Pro/Con: Should NDB have summer reading assignments?

Summer reading is unhealthy


The Catalyst / Robert Rojas

Summer vacation is often regarded as a much anticipated time for all students. The idea of freedom from the shackles of school and the hours of homework and studying that comes with it is a utopia to students.

So why is this freedom stunted by summer reading assignments? While it’s understandable that students in AP courses may need to begin some of the curriculum early to be adequately prepared for AP exams, most regular classes include copious quantities of homework. This typically includes reading novels, watching videos, completing equations and, of course, the reflection questions.

At NDB, I have had summer homework in nearly every subject. While the summer workload is significantly less than during the school year, why call it summer break when it’s hardly a break at all? Students are plagued with the challenge of strategically managing their time when it comes to summer assignments. Some opt to do it all in the beginning; others space it out throughout the break. But, due to packed schedules or sometimes a lack of productivity, the most popular decision seems to be to wait until the end: stress all of break and, during those last sweet days, stay inside and work on homework instead of spending time with friends or family. I have tried both options and neither allows me to fully relax and enjoy my summer free of stress and anxiety.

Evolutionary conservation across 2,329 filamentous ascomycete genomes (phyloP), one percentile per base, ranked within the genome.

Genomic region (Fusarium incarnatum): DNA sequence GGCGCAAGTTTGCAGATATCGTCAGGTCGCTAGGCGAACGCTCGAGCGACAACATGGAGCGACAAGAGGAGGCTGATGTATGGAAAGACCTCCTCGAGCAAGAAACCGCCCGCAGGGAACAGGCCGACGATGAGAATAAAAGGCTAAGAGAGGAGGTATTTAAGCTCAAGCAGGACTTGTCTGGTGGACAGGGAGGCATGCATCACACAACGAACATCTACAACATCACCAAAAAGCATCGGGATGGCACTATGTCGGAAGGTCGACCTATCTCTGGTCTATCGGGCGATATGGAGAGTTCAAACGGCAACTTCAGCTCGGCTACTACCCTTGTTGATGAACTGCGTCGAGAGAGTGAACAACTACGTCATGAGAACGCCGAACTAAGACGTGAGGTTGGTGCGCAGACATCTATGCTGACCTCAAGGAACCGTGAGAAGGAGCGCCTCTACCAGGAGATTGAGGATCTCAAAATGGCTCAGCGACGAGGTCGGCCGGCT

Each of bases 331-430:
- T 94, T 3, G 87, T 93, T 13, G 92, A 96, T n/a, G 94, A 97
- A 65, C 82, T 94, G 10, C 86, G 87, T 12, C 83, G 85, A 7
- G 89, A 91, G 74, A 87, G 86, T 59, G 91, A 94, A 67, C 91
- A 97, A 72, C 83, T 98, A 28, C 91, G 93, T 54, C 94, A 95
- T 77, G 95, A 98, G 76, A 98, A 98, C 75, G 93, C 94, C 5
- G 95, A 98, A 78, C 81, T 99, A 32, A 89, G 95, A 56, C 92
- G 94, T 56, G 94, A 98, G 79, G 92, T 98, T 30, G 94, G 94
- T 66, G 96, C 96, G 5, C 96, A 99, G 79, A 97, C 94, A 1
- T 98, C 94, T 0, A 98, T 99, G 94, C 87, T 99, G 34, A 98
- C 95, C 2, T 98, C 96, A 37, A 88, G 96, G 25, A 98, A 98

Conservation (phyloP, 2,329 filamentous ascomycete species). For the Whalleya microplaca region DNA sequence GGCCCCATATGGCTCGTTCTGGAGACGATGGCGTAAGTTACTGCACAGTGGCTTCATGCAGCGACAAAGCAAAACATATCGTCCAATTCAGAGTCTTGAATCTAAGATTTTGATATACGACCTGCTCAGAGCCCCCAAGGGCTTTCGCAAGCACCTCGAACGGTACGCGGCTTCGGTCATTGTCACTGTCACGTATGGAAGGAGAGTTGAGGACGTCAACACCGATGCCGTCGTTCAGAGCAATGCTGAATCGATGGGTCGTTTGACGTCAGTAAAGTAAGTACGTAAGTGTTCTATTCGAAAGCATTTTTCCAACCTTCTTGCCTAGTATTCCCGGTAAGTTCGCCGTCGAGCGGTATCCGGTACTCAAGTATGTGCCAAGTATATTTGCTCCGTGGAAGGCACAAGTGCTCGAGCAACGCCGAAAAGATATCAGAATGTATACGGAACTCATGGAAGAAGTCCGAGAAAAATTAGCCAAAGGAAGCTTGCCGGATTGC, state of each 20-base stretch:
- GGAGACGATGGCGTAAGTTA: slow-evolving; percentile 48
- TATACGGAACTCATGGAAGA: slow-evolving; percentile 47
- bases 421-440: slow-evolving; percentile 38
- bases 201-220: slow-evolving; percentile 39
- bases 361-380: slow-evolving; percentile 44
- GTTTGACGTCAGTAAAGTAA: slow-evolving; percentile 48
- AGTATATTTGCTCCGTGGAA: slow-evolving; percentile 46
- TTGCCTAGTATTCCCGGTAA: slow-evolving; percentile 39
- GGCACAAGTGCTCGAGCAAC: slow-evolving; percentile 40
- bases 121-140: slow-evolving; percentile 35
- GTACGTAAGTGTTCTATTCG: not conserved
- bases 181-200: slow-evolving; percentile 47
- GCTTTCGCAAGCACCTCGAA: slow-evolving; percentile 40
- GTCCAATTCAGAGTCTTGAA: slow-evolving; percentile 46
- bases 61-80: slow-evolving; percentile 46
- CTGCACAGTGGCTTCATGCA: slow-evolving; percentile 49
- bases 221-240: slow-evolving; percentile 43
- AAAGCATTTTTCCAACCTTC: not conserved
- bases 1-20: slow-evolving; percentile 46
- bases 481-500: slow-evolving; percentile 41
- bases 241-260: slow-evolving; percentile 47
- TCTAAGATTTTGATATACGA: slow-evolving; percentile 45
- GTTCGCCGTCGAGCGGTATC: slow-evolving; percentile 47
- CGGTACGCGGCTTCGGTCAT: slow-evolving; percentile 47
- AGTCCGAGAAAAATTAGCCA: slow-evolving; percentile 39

So why have summer homework at all? Students would be happier and come into the new school year better rested and fulfilled, rather than already annoyed at their teachers for a particularly time-consuming or tedious assignment. This work allow more productivity and a healthier work environment from day one — And, who doesn’t want that?